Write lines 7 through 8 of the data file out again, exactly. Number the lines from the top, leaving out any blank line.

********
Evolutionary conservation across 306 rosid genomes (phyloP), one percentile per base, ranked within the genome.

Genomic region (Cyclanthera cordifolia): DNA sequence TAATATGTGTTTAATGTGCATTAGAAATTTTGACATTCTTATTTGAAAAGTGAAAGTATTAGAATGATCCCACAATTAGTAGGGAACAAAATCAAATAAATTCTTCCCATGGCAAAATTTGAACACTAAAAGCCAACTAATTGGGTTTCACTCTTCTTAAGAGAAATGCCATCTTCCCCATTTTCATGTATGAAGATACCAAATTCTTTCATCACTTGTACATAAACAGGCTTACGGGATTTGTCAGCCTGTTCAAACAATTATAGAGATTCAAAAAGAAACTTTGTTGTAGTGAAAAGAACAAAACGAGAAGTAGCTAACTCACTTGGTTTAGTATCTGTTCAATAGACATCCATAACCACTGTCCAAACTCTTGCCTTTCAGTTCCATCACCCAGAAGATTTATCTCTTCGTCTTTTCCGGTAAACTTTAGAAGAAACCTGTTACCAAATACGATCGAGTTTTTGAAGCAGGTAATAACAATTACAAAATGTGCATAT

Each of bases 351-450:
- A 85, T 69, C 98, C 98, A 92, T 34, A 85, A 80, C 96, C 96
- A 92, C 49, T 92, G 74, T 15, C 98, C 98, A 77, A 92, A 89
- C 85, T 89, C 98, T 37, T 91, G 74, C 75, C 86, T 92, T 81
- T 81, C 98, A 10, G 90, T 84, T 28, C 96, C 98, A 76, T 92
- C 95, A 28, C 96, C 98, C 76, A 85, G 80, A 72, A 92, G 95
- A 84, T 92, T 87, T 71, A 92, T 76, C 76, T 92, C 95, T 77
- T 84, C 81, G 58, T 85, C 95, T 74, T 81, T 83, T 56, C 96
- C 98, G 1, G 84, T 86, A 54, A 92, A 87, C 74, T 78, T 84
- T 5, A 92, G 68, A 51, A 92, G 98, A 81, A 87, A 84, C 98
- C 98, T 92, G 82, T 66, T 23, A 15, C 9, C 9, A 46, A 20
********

- T 81, C 98, A 10, G 90, T 84, T 28, C 96, C 98, A 76, T 92
- C 95, A 28, C 96, C 98, C 76, A 85, G 80, A 72, A 92, G 95